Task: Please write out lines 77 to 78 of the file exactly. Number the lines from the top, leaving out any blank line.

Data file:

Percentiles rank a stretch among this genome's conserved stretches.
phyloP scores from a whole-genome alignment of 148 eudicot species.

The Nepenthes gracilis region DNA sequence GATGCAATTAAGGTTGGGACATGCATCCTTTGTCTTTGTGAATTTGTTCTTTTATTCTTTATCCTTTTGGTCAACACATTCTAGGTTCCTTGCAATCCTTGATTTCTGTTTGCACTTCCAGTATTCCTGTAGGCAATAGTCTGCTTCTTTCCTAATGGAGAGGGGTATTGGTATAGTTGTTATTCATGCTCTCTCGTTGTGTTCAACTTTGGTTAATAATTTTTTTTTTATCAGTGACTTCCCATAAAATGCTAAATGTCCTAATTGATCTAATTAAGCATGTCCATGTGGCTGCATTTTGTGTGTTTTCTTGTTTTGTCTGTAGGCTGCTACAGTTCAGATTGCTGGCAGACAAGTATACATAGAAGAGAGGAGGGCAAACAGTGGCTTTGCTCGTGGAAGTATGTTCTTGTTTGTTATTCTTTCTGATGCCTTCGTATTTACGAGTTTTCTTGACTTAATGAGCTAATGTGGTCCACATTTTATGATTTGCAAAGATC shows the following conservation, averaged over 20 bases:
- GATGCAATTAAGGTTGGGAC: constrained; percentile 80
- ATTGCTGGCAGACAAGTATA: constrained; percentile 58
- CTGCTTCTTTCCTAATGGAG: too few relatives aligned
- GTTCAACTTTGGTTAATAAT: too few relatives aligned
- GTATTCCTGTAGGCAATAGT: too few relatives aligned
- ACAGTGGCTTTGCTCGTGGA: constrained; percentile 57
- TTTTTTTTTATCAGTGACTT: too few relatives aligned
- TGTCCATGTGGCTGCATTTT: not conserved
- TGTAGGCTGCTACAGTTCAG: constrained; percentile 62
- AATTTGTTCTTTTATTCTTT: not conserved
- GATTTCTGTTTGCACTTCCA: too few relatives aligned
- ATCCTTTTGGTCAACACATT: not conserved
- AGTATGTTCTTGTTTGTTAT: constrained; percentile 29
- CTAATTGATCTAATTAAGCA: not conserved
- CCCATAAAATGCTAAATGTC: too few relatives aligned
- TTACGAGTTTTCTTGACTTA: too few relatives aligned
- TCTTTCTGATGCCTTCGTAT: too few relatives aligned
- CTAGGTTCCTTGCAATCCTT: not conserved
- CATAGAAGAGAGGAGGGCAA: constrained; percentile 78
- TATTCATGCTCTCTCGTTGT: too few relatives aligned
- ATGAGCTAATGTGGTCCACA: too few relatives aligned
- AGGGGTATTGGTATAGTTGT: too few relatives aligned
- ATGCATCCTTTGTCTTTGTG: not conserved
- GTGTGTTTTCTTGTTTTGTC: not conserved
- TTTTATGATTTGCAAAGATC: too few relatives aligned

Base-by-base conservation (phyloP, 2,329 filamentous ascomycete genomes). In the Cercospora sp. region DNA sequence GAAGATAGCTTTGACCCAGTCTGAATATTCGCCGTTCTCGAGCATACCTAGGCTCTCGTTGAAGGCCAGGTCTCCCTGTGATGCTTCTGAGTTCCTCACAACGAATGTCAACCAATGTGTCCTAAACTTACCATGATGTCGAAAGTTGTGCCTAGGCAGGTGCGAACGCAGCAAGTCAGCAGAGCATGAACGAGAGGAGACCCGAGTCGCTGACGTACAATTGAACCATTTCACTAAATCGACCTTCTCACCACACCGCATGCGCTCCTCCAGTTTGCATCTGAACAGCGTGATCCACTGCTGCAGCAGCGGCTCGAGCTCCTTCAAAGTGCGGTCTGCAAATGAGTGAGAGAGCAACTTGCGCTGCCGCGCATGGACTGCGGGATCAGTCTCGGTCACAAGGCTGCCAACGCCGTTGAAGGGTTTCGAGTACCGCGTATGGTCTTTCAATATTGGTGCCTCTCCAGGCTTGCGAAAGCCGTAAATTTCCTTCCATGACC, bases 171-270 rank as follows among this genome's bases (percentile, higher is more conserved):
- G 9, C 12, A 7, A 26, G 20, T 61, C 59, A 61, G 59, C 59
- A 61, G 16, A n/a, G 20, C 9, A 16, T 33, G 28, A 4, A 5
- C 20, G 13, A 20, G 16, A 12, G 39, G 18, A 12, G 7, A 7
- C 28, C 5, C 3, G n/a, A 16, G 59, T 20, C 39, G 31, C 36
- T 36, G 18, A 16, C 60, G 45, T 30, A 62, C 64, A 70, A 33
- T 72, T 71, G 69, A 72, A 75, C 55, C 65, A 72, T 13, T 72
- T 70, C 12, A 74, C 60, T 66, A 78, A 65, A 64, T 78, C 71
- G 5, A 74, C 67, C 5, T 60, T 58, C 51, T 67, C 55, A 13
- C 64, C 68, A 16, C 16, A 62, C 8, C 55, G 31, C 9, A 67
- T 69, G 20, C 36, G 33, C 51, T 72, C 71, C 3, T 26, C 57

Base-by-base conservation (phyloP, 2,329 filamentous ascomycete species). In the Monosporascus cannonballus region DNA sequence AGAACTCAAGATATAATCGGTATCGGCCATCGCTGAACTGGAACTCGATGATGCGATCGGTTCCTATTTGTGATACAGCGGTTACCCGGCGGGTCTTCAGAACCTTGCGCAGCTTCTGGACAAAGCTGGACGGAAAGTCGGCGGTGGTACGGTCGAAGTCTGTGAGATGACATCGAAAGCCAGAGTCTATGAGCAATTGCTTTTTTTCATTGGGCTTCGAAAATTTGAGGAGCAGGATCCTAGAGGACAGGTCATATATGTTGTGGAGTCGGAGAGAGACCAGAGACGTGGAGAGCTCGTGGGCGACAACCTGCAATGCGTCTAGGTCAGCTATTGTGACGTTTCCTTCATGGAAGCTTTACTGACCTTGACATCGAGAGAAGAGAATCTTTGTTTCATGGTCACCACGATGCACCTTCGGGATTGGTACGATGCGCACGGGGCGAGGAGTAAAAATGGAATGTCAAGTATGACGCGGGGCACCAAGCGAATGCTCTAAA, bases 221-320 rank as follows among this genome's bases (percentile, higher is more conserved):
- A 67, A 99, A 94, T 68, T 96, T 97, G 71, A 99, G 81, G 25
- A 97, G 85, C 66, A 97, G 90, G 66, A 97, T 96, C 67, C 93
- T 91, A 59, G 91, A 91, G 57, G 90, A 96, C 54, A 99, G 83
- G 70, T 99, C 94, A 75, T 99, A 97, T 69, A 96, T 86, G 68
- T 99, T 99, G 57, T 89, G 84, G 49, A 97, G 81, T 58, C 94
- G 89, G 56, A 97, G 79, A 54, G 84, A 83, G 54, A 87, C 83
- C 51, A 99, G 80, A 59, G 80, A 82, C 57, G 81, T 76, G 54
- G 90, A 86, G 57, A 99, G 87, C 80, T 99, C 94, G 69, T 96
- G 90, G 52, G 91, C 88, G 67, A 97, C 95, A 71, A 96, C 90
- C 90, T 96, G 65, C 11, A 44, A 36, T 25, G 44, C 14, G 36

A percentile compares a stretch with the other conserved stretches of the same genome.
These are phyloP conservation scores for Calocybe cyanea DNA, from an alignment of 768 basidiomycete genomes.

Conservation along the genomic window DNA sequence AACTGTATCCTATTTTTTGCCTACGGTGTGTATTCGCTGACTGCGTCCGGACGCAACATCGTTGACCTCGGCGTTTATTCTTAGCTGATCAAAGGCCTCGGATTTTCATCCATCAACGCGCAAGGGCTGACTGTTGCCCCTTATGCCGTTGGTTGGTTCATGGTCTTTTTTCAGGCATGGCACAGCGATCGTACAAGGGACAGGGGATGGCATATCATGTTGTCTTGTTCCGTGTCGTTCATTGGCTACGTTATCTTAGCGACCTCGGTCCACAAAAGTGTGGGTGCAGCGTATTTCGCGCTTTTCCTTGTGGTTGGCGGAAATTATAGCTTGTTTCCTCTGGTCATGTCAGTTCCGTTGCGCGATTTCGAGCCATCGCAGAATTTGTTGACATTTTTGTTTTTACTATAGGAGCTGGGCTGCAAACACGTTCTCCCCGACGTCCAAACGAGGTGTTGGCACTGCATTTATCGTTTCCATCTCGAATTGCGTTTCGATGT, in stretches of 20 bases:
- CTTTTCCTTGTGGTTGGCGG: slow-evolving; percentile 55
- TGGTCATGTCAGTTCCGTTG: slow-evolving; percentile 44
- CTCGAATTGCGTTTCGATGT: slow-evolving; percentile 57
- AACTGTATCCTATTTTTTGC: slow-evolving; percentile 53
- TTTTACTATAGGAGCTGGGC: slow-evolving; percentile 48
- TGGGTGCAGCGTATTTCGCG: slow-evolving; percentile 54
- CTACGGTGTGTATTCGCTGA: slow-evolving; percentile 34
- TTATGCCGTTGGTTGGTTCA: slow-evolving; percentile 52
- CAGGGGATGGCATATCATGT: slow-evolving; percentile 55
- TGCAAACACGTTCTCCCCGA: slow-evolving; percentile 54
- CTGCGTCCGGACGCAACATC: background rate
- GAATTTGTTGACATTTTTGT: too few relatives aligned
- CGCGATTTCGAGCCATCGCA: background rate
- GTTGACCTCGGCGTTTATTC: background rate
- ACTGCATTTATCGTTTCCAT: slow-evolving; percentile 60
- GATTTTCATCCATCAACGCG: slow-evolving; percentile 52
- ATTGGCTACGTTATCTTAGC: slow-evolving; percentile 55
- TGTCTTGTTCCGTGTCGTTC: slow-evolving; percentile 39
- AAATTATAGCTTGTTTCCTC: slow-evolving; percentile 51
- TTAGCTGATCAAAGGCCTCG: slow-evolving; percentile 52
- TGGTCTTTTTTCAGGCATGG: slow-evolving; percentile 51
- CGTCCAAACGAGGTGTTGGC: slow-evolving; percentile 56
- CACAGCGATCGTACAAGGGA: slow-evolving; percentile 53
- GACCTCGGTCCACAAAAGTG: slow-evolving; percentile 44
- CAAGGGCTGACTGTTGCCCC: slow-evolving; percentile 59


- GACCTCGGTCCACAAAAGTG: slow-evolving; percentile 44
- CAAGGGCTGACTGTTGCCCC: slow-evolving; percentile 59